Re: Hackathon concept and deliverables - request for comment
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You just wanted to show off that princess photo!
Thanks for conceiving and enacting the hackathon project, and for sending out this introduction. I have some comments that I wanted to send out right away as a "hot take" (acknowledging that one purpose of such a missive is to provoke responses), and I will also have some (perhaps more reasoned) comments later.
The task you have conceived of is exciting and useful. And probably achievable.
My first critique is: none of those is a deliverable; those are tasks. The deliverables should be things that we can look at and send around. Perhaps the deliverables would be the outputs resulting from those tasks executing successfully. But we should be precise in specifying them. "An RDF database containing EXIOBASE in terms of the BONSAI ontology." and there should be some standard by which we decide whether the deliverable has been met. (e.g. querying "x" against the database should return "y" from EXIOBASE). Maybe writing these tests is itself in-scope for the hackathon. (in which case: perhaps "operating unit tests for EXIOBASE import" is a reasonable deliverable?")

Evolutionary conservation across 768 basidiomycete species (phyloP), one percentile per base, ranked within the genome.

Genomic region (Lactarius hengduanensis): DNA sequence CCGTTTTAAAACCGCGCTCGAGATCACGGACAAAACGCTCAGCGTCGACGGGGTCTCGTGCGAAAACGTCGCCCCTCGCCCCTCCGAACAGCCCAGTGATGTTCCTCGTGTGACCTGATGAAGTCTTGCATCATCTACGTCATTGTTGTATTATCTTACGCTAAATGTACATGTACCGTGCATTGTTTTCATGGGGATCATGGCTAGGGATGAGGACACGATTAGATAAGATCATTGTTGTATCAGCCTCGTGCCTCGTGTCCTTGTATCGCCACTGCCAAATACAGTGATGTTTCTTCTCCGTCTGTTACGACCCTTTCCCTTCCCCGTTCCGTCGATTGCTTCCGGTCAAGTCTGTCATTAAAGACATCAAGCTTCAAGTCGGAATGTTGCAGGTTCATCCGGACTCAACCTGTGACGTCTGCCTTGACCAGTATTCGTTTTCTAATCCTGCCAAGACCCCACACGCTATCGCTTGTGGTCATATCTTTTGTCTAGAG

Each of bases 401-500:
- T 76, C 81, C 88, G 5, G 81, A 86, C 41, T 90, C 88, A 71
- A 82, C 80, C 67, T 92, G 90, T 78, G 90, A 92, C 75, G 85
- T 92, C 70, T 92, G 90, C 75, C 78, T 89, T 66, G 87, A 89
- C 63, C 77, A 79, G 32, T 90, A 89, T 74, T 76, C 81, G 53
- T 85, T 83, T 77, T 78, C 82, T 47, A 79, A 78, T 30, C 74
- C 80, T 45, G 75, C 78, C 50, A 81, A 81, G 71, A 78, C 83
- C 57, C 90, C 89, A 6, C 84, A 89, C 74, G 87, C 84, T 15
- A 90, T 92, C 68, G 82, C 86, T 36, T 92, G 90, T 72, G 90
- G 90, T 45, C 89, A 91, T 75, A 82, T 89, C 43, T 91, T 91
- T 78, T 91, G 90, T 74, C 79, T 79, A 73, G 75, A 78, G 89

Second: Well, (b) is a kind of a deliverable.. I suspect what you mean is more like "a document that reports the group's consensus on" those standards. But I want to observe that one such standard has already been proposed: (https://doi.org/10.1111/jiec.12810) The work in that paper was intended to achieve this goal. I humbly offer it for consideration (and possibly rejection on grounds) prior to the hackathon, since it might help us move the ball down the field. The key utilities of this framework are:
(1) it provides a precise statement of a narrowly scoped process-flow model which can be easily revised and parameterized,(2) it explicitly requires linkages to remote data sources, and
(3) it explicitly excludes elementary flow matching, assuming the solution to that problem to be located in (2).
A product system model disclosure includes: three entity lists (of foreground flows, background flows, and emissions), and three sparse matrices that connect the entities to one another. One could easily imagine the entries in the entity lists to simply be references to the RDF database.
There is also a (semi-)working brightway implementation: (https://github.com/pjamesjoyce/lca_disclosures) that casts a BW2 database to a JSON document according to the framework; writing an RDF output would not be hard.
Really, I am just fishing for critical feedback on my disclosures proposal. But I do think it's relevant.
On Thu, Feb 21, 2019 at 2:01 PM Chris Mutel <cmutel@...> wrote:
Dear Hackathon participants: